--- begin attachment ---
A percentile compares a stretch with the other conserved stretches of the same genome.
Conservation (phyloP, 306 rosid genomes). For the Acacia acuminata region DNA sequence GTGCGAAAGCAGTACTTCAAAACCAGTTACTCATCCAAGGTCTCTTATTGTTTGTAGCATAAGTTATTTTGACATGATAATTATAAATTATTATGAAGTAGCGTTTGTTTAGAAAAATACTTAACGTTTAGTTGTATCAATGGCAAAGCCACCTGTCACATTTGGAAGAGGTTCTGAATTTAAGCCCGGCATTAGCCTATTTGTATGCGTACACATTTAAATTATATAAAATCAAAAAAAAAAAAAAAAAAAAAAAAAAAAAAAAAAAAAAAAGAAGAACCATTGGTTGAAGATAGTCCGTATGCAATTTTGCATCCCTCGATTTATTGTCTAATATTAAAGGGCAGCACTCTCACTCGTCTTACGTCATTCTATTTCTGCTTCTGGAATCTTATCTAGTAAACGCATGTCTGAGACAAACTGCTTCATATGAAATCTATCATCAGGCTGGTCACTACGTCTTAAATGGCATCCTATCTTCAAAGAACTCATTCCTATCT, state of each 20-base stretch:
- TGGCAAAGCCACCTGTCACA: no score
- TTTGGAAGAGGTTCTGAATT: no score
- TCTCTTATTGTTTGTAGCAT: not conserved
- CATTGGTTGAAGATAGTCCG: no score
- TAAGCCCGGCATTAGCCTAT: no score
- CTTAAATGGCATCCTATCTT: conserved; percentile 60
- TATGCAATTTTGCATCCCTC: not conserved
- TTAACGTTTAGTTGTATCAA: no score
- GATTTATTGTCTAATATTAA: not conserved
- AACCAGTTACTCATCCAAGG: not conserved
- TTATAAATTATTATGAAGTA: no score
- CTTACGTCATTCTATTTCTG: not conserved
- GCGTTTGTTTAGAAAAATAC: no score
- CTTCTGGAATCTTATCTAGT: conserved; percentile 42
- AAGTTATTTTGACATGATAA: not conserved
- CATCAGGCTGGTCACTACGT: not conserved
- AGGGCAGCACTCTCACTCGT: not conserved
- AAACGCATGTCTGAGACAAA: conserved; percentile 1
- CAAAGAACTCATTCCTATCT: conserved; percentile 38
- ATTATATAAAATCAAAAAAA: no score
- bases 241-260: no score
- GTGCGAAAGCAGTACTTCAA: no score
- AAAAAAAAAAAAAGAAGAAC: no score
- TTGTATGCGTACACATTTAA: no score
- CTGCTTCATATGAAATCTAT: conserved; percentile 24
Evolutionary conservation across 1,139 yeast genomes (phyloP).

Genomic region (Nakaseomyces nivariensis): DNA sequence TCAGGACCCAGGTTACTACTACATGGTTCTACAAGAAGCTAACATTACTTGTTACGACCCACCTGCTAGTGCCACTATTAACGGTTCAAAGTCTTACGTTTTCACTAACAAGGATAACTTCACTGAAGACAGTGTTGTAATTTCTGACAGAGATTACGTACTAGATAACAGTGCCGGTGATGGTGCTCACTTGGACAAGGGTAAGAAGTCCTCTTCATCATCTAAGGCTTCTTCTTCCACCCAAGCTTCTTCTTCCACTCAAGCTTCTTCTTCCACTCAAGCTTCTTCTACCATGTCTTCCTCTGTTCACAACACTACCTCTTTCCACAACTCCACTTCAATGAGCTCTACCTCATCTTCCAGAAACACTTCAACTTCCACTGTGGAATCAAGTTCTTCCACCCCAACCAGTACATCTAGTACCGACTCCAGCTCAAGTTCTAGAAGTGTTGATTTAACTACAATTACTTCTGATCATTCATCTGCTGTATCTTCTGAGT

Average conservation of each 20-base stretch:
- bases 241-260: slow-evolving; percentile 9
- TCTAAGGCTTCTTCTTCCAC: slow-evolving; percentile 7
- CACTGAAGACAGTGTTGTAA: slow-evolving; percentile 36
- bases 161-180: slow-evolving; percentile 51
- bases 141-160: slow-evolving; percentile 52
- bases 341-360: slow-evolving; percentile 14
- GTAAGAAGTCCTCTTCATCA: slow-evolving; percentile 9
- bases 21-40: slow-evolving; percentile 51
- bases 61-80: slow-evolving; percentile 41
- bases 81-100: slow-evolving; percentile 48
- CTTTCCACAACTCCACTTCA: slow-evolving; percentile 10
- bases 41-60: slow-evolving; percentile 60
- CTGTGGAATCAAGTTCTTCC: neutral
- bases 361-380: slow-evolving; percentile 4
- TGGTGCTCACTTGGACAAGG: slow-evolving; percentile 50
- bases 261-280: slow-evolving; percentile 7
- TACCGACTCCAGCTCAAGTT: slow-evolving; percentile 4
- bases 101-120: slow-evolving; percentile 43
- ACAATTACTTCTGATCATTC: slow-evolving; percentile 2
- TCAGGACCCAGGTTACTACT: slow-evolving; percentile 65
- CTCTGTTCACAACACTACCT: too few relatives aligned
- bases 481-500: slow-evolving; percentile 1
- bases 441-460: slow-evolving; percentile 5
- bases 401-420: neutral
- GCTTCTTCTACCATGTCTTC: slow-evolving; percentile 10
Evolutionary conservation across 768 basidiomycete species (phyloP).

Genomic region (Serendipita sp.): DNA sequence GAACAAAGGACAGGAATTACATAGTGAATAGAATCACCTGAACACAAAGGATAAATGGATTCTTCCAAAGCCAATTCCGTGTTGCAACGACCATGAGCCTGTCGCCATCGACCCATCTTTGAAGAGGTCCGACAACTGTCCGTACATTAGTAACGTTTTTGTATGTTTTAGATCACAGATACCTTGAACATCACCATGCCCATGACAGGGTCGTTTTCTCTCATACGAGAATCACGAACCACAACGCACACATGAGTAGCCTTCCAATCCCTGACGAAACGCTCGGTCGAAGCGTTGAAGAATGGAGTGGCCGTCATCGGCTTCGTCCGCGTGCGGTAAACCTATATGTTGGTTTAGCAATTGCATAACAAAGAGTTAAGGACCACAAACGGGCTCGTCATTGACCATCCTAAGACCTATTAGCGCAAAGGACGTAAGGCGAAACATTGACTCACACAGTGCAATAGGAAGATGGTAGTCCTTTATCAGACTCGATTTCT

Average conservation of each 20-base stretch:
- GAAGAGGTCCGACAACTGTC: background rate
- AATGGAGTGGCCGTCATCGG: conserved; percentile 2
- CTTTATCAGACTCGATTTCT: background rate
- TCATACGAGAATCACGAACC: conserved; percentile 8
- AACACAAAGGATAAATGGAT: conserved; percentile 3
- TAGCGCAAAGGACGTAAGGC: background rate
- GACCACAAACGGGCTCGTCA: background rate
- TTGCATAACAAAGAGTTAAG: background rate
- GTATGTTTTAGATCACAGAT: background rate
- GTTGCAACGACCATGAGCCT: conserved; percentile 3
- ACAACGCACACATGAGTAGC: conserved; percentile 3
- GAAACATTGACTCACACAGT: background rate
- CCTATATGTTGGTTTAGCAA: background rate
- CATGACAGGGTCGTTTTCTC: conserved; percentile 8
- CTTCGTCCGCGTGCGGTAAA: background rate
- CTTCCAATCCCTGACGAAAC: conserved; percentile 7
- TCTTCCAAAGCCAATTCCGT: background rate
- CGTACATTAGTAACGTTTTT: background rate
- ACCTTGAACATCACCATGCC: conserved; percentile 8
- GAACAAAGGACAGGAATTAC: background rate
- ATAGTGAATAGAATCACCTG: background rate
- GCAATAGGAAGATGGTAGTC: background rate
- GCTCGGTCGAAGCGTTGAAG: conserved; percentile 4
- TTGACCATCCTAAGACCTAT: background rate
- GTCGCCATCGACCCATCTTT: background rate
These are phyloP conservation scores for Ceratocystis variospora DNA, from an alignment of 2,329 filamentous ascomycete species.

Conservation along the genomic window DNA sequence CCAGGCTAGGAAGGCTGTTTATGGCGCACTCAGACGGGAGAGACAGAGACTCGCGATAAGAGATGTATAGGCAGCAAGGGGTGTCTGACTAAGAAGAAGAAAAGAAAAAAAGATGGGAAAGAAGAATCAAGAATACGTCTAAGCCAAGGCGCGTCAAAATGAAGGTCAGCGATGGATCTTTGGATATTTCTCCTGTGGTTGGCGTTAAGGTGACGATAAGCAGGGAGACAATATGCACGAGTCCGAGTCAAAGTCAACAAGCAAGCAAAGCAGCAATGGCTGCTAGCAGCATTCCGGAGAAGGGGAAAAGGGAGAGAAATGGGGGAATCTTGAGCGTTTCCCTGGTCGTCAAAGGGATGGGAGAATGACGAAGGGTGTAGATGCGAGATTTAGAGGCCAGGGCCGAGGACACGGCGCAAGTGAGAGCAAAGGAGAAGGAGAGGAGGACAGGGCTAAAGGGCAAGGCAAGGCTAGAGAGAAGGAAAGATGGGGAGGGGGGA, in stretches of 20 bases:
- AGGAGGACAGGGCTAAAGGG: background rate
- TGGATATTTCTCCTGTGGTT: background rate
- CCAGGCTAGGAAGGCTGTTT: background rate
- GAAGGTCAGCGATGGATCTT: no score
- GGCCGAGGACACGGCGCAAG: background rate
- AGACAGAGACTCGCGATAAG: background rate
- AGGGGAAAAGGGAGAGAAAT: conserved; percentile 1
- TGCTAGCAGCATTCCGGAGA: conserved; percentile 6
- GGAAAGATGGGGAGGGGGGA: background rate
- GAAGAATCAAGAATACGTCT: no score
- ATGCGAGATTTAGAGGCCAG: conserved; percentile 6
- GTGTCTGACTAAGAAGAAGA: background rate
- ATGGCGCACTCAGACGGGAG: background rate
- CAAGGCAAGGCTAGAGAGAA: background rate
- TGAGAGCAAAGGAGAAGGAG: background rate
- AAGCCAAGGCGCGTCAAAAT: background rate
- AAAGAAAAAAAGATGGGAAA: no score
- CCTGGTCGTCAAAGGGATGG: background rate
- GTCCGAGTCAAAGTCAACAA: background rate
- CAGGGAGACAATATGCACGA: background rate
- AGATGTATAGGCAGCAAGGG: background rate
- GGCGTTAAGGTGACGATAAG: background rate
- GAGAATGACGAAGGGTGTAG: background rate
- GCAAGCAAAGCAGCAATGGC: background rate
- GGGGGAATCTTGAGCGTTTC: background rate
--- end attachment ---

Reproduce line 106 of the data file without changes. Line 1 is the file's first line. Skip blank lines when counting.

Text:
- AGATGTATAGGCAGCAAGGG: background rate